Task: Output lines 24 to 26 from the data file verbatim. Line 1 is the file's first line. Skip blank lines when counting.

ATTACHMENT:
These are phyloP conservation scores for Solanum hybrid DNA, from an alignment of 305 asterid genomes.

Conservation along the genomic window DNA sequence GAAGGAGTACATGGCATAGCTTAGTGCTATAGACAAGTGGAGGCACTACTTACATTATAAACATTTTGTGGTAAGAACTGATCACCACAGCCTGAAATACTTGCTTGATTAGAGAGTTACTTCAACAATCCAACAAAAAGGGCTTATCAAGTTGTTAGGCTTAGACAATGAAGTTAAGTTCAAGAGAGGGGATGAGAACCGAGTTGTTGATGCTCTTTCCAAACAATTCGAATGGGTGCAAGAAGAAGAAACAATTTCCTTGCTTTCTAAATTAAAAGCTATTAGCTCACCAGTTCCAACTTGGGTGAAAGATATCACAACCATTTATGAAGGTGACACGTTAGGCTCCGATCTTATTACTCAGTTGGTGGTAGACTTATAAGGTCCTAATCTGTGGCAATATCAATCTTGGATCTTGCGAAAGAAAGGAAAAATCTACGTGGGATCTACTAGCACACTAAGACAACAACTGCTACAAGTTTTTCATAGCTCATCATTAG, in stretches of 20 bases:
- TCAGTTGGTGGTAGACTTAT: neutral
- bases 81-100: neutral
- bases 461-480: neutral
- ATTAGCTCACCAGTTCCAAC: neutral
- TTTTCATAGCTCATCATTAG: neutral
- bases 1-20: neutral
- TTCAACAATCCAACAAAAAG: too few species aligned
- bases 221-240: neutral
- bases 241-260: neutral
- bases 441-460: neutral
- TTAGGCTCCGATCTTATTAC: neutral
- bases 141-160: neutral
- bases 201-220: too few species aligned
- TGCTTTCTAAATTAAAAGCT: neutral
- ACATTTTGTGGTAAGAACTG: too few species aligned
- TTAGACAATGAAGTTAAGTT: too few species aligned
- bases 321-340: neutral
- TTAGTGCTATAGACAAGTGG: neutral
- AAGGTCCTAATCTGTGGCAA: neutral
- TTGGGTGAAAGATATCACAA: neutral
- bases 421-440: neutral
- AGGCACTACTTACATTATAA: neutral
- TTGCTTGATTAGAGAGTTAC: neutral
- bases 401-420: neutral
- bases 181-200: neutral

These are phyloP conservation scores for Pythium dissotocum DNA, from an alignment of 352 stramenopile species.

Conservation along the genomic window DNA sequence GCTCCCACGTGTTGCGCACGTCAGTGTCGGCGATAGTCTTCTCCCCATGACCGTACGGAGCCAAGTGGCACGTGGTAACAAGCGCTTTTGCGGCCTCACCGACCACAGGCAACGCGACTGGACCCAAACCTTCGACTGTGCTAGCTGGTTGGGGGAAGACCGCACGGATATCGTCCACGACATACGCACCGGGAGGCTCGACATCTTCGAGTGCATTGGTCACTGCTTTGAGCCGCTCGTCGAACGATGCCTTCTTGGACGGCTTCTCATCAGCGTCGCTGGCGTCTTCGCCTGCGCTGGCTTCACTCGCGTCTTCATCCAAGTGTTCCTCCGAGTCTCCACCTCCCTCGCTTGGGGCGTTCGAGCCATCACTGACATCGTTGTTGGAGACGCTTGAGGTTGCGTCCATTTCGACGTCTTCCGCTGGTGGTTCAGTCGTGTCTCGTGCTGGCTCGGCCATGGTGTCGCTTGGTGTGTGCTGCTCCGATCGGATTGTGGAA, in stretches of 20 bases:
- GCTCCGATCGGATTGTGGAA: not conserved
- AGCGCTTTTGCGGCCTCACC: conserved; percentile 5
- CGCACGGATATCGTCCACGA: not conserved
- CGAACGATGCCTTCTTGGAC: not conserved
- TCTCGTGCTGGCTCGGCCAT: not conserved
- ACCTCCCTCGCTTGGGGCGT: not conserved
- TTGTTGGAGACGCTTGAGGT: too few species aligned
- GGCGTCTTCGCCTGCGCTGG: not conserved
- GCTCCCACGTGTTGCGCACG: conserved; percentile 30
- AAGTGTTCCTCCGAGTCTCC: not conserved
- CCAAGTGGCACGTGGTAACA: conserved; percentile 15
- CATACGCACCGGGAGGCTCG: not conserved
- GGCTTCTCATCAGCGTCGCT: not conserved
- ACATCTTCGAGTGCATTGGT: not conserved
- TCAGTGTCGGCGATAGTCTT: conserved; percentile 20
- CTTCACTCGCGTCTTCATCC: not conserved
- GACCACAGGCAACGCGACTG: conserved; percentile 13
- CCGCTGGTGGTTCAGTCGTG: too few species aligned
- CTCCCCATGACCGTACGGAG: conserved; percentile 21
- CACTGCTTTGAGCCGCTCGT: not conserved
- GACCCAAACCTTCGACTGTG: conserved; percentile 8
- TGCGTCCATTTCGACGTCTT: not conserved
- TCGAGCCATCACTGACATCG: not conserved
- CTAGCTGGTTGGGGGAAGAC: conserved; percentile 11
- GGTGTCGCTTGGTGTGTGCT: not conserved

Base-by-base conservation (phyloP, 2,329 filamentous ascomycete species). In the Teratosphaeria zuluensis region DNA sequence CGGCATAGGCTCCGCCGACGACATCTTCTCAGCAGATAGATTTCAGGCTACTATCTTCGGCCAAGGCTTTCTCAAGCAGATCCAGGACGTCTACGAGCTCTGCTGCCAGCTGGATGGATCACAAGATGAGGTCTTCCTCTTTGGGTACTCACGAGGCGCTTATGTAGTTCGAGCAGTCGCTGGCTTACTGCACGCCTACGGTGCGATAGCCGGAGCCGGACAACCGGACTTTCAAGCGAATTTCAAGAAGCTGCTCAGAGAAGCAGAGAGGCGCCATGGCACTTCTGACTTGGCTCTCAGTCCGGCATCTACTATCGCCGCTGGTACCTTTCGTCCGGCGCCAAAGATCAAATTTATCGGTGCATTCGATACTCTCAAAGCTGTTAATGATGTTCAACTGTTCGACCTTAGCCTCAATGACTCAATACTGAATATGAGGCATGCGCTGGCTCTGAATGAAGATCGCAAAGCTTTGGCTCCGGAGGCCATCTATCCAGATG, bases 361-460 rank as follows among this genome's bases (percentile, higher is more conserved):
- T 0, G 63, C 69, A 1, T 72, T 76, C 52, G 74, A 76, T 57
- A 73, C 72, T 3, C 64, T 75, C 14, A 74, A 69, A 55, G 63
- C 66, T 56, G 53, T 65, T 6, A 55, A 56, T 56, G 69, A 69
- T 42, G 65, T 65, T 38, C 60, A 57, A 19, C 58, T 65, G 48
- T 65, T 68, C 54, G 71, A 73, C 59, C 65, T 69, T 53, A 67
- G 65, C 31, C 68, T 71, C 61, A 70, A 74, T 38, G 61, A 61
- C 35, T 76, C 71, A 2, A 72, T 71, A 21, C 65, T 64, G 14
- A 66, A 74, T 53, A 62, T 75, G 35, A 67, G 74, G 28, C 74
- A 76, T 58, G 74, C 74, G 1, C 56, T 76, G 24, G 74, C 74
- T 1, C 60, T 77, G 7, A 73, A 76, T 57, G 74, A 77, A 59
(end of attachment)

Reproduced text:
- AGGCACTACTTACATTATAA: neutral
- TTGCTTGATTAGAGAGTTAC: neutral
- bases 401-420: neutral